You refuse to tell what the "security" patch does, we refuse to apply it. You tell us it's for our own good, we tell you to cough up the details or go bugger yourself with a rusty salty metal spikey sea urchin.
Google has advised administrators of its Workspace productivity suite that it’s set to improve security of its Drive cloud storage locker, but that the fix will break links to some files. The ad giant’s advisory to Workspace admins doesn’t mention the reason for the update, other than saying it’s an enhancement. The little …
Maybe disclosing now will provide enough hints to the problem for the baddies to exploit early, putting into jeopardy their extended go live date of 13SEP.
While I don't buy google tech, I'm surprised that they couldn't provide a report of the impacted files and users "who haven't accessed the link yet". I mean, they know what's going to be changed, amirite?
And hey, to each their own with not applying the (or really any) patch for an internet-facing application/service. I mean, putting stuff up on the
internet - sorry, "cloud" - with a flaw that might allow world+dog to see is a bold move. Many before you have had data leak out of poorly secured storage and many after you will too, but I suspect most try to avoid doing so.
The change is for public links (anyone with link access). Their AI has not advanced enough to predict every last individual who will ever click the link at some point in the future. Also that's not who they mean by "users", but the actual owners of the files (who will always be able to access them).
All it does is add an additional resourcekey parameter in the query string, similar to what other file sharing services already do with separate resource IDs and keys.
Anyone who's paid attention to Google Drive should be able to guess why they're doing this. The string of letters and numbers that identifies any given file or folder is canonical, i.e. it doesn't change when you move the file or folder around. Any method that allowed hackers to get a list of such canonical IDs would be enough to give them access to any files shared using Anyone-With-Link. If the algorithm that generates the IDs is known it may also be possible to brute force file or folder (especially team drive) strings in much less time than you'd expect given the length of the string.
None of this applies to files that haven't been shared using anyone-with-link sharing. You'll still only be able to access them if you're given permission (either individually or organizational).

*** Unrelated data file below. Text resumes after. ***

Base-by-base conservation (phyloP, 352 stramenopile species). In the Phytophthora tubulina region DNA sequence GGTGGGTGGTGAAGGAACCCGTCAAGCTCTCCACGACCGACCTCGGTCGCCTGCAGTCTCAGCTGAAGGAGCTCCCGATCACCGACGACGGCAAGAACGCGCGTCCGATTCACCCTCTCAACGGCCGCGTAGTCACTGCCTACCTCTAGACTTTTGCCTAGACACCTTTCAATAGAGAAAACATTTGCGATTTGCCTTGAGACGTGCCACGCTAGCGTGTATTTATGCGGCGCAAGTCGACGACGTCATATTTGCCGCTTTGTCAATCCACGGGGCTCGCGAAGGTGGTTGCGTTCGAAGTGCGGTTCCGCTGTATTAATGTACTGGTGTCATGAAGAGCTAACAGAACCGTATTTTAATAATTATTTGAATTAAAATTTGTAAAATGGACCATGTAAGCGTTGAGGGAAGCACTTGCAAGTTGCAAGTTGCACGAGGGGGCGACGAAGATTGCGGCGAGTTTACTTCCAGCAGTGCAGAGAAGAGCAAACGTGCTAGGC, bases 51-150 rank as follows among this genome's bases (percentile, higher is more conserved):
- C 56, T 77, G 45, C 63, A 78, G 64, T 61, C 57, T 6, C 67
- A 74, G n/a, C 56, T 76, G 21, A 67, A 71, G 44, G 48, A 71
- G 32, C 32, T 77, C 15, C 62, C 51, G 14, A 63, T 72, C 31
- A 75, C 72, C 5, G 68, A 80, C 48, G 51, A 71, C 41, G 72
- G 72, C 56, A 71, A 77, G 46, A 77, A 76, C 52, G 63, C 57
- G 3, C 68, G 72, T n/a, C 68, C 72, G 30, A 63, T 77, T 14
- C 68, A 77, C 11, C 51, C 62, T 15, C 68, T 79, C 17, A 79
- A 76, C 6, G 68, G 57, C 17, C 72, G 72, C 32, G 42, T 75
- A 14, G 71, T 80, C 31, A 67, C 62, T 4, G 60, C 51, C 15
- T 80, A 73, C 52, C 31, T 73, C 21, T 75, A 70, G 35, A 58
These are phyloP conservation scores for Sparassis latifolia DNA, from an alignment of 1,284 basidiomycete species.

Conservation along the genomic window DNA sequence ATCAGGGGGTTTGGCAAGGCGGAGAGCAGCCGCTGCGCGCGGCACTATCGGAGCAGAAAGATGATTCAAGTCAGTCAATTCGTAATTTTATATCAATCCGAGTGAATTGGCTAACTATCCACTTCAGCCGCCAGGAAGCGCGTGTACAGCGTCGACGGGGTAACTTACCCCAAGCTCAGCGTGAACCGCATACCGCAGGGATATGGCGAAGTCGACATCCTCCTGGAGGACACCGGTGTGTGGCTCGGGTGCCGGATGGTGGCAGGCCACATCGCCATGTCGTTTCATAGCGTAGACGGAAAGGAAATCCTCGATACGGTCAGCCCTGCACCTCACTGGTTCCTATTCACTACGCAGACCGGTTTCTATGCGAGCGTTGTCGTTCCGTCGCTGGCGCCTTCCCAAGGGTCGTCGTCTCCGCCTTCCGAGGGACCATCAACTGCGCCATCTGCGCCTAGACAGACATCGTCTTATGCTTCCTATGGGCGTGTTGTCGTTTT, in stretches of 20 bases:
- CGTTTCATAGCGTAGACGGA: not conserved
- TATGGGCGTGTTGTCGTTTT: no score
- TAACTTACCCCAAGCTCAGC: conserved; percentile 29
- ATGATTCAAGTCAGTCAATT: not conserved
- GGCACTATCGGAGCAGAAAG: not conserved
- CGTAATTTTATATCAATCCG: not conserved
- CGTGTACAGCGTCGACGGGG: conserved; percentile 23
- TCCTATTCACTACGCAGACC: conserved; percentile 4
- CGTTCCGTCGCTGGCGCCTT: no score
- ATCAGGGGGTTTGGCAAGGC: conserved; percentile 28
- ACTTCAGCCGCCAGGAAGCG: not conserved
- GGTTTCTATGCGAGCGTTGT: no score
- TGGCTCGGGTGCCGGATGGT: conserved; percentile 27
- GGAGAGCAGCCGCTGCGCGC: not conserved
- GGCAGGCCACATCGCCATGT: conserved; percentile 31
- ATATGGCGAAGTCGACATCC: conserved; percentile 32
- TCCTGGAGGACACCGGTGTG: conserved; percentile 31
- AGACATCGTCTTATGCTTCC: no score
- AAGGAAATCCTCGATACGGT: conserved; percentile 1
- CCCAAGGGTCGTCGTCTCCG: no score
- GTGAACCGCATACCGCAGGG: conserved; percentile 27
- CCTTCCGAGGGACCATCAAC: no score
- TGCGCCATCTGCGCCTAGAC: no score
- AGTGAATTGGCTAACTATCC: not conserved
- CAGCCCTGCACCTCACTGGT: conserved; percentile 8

With news out that Google is sending such messages, I would fully expect an opportunist to fake such a message as a scam, knowing that more people than usual would click the button.
At least the real message could just say "log into your control panel to read your message",
and provide no button. Providing a button is just feeding the bears (not a perfect analogy).
I completely fail to see why this would be necessary... I hope at some point we'll get a proper explanation.
I mean, I don't think they'd bother all their users for shits'n'giggles, and this looks like it will be a major pain in the ads*, even though I don't see any way this could be useful to anybody?
*Leaving autocorrect suggestion, it's appropriate
I got an e-mail from Google Workspace telling me I had an "alert" to review in a very phishing sounding tone. I was almost convinced that it phishing was until I went to log into the console on a different device and this "alert" was telling me about this. Not very impressed at the notification e-mail at all, and the lack of transparency about the problem.
I got the email for my secondary site warning about this, and all it had was the following:
Dear Google Workspace Administrator,
You have an important notification from Google Operations that requires your attention.
The Google Operations Team
With a big button to "go to alert center" that had a 200+ character URL.
Needless to say, seemed sketchy as all getout.
I didn't click the button, but did check for alerts after separately logging into the control panel.
The actual change doesn't affect me much, thankfully...
I also hesitated to click on the button. When I did, I tried to figure out what the change meant. It wasn't relevant to me at all - my only use case is when I get a link to a doc to look at.
My impression was that the whole change was in the default sharing permissions: now when a user shares a file by default it is only shared withing her organization, and if the target audience includes "outsiders" that must be allowed explicitly. If the implementation involves mangling URLs somehow then it seems consistent with some links breaking, but only for users who have not yet looked at the shared docs, etc.
But I may be completely wrong, and as I only use it "passively" I don't even really know what the current situation is. The above is just an attempt at parsing the announcement "imaginatively".
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